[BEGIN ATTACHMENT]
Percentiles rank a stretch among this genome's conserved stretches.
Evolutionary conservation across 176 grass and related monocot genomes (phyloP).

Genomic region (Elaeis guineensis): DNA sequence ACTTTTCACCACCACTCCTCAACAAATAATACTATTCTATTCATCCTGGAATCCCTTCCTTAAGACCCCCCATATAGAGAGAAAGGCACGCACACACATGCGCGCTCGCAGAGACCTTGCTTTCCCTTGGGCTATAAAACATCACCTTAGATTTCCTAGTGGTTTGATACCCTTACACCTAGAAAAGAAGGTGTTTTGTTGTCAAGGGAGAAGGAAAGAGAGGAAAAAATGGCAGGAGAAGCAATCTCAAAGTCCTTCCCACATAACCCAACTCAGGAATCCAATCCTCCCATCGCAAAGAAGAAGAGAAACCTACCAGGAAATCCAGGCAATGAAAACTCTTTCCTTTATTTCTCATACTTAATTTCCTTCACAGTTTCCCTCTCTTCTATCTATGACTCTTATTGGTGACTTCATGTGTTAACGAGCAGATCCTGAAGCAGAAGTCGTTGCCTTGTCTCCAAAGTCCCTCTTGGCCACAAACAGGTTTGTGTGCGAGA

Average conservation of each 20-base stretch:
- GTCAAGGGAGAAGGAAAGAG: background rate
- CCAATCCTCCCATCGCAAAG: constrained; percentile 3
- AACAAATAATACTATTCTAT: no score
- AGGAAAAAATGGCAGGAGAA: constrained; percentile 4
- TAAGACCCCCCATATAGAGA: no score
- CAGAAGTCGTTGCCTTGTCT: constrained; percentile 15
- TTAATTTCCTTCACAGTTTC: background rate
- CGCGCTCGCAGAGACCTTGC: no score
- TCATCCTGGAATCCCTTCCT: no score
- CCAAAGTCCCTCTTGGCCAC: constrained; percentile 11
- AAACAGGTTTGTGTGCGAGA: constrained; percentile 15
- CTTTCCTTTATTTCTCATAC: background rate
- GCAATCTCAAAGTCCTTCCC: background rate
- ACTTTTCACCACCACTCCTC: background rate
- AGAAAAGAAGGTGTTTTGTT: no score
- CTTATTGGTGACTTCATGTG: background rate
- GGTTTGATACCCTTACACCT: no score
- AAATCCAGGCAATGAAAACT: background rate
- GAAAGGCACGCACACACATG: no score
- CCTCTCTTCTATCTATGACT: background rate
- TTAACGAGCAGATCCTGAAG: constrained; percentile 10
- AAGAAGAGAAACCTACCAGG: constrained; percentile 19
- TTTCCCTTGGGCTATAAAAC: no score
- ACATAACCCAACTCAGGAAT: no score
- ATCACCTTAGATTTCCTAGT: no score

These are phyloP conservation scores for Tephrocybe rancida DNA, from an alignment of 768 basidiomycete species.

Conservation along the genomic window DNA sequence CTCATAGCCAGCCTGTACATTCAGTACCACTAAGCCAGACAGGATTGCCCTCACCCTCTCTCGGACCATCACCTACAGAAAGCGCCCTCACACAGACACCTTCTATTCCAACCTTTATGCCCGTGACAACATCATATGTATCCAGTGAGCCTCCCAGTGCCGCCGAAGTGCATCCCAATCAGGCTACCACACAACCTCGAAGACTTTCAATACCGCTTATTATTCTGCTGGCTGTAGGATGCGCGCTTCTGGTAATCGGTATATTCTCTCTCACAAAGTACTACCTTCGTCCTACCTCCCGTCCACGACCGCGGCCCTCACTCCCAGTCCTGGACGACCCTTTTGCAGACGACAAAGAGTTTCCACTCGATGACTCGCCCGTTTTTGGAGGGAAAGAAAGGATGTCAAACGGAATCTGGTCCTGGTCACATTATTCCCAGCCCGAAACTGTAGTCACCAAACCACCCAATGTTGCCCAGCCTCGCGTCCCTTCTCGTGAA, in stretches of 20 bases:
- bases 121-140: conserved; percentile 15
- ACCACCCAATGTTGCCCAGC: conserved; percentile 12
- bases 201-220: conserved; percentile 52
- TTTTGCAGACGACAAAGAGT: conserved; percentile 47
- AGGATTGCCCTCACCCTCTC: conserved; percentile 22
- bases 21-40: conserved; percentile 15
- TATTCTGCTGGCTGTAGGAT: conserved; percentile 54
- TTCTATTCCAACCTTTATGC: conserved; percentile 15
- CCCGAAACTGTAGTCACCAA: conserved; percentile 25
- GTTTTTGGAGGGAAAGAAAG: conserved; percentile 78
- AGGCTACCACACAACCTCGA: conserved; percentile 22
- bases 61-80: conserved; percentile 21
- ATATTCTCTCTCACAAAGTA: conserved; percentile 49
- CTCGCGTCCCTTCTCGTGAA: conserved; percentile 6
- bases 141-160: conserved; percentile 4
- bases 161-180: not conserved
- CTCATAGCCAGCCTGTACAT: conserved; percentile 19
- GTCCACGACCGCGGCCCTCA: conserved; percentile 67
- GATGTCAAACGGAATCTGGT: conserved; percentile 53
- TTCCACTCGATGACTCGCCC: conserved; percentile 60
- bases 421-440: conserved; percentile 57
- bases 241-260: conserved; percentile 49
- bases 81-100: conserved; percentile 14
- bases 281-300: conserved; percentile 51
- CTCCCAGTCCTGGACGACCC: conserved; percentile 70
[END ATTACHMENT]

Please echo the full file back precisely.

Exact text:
Percentiles rank a stretch among this genome's conserved stretches.
Evolutionary conservation across 176 grass and related monocot genomes (phyloP).

Genomic region (Elaeis guineensis): DNA sequence ACTTTTCACCACCACTCCTCAACAAATAATACTATTCTATTCATCCTGGAATCCCTTCCTTAAGACCCCCCATATAGAGAGAAAGGCACGCACACACATGCGCGCTCGCAGAGACCTTGCTTTCCCTTGGGCTATAAAACATCACCTTAGATTTCCTAGTGGTTTGATACCCTTACACCTAGAAAAGAAGGTGTTTTGTTGTCAAGGGAGAAGGAAAGAGAGGAAAAAATGGCAGGAGAAGCAATCTCAAAGTCCTTCCCACATAACCCAACTCAGGAATCCAATCCTCCCATCGCAAAGAAGAAGAGAAACCTACCAGGAAATCCAGGCAATGAAAACTCTTTCCTTTATTTCTCATACTTAATTTCCTTCACAGTTTCCCTCTCTTCTATCTATGACTCTTATTGGTGACTTCATGTGTTAACGAGCAGATCCTGAAGCAGAAGTCGTTGCCTTGTCTCCAAAGTCCCTCTTGGCCACAAACAGGTTTGTGTGCGAGA

Average conservation of each 20-base stretch:
- GTCAAGGGAGAAGGAAAGAG: background rate
- CCAATCCTCCCATCGCAAAG: constrained; percentile 3
- AACAAATAATACTATTCTAT: no score
- AGGAAAAAATGGCAGGAGAA: constrained; percentile 4
- TAAGACCCCCCATATAGAGA: no score
- CAGAAGTCGTTGCCTTGTCT: constrained; percentile 15
- TTAATTTCCTTCACAGTTTC: background rate
- CGCGCTCGCAGAGACCTTGC: no score
- TCATCCTGGAATCCCTTCCT: no score
- CCAAAGTCCCTCTTGGCCAC: constrained; percentile 11
- AAACAGGTTTGTGTGCGAGA: constrained; percentile 15
- CTTTCCTTTATTTCTCATAC: background rate
- GCAATCTCAAAGTCCTTCCC: background rate
- ACTTTTCACCACCACTCCTC: background rate
- AGAAAAGAAGGTGTTTTGTT: no score
- CTTATTGGTGACTTCATGTG: background rate
- GGTTTGATACCCTTACACCT: no score
- AAATCCAGGCAATGAAAACT: background rate
- GAAAGGCACGCACACACATG: no score
- CCTCTCTTCTATCTATGACT: background rate
- TTAACGAGCAGATCCTGAAG: constrained; percentile 10
- AAGAAGAGAAACCTACCAGG: constrained; percentile 19
- TTTCCCTTGGGCTATAAAAC: no score
- ACATAACCCAACTCAGGAAT: no score
- ATCACCTTAGATTTCCTAGT: no score

These are phyloP conservation scores for Tephrocybe rancida DNA, from an alignment of 768 basidiomycete species.

Conservation along the genomic window DNA sequence CTCATAGCCAGCCTGTACATTCAGTACCACTAAGCCAGACAGGATTGCCCTCACCCTCTCTCGGACCATCACCTACAGAAAGCGCCCTCACACAGACACCTTCTATTCCAACCTTTATGCCCGTGACAACATCATATGTATCCAGTGAGCCTCCCAGTGCCGCCGAAGTGCATCCCAATCAGGCTACCACACAACCTCGAAGACTTTCAATACCGCTTATTATTCTGCTGGCTGTAGGATGCGCGCTTCTGGTAATCGGTATATTCTCTCTCACAAAGTACTACCTTCGTCCTACCTCCCGTCCACGACCGCGGCCCTCACTCCCAGTCCTGGACGACCCTTTTGCAGACGACAAAGAGTTTCCACTCGATGACTCGCCCGTTTTTGGAGGGAAAGAAAGGATGTCAAACGGAATCTGGTCCTGGTCACATTATTCCCAGCCCGAAACTGTAGTCACCAAACCACCCAATGTTGCCCAGCCTCGCGTCCCTTCTCGTGAA, in stretches of 20 bases:
- bases 121-140: conserved; percentile 15
- ACCACCCAATGTTGCCCAGC: conserved; percentile 12
- bases 201-220: conserved; percentile 52
- TTTTGCAGACGACAAAGAGT: conserved; percentile 47
- AGGATTGCCCTCACCCTCTC: conserved; percentile 22
- bases 21-40: conserved; percentile 15
- TATTCTGCTGGCTGTAGGAT: conserved; percentile 54
- TTCTATTCCAACCTTTATGC: conserved; percentile 15
- CCCGAAACTGTAGTCACCAA: conserved; percentile 25
- GTTTTTGGAGGGAAAGAAAG: conserved; percentile 78
- AGGCTACCACACAACCTCGA: conserved; percentile 22
- bases 61-80: conserved; percentile 21
- ATATTCTCTCTCACAAAGTA: conserved; percentile 49
- CTCGCGTCCCTTCTCGTGAA: conserved; percentile 6
- bases 141-160: conserved; percentile 4
- bases 161-180: not conserved
- CTCATAGCCAGCCTGTACAT: conserved; percentile 19
- GTCCACGACCGCGGCCCTCA: conserved; percentile 67
- GATGTCAAACGGAATCTGGT: conserved; percentile 53
- TTCCACTCGATGACTCGCCC: conserved; percentile 60
- bases 421-440: conserved; percentile 57
- bases 241-260: conserved; percentile 49
- bases 81-100: conserved; percentile 14
- bases 281-300: conserved; percentile 51
- CTCCCAGTCCTGGACGACCC: conserved; percentile 70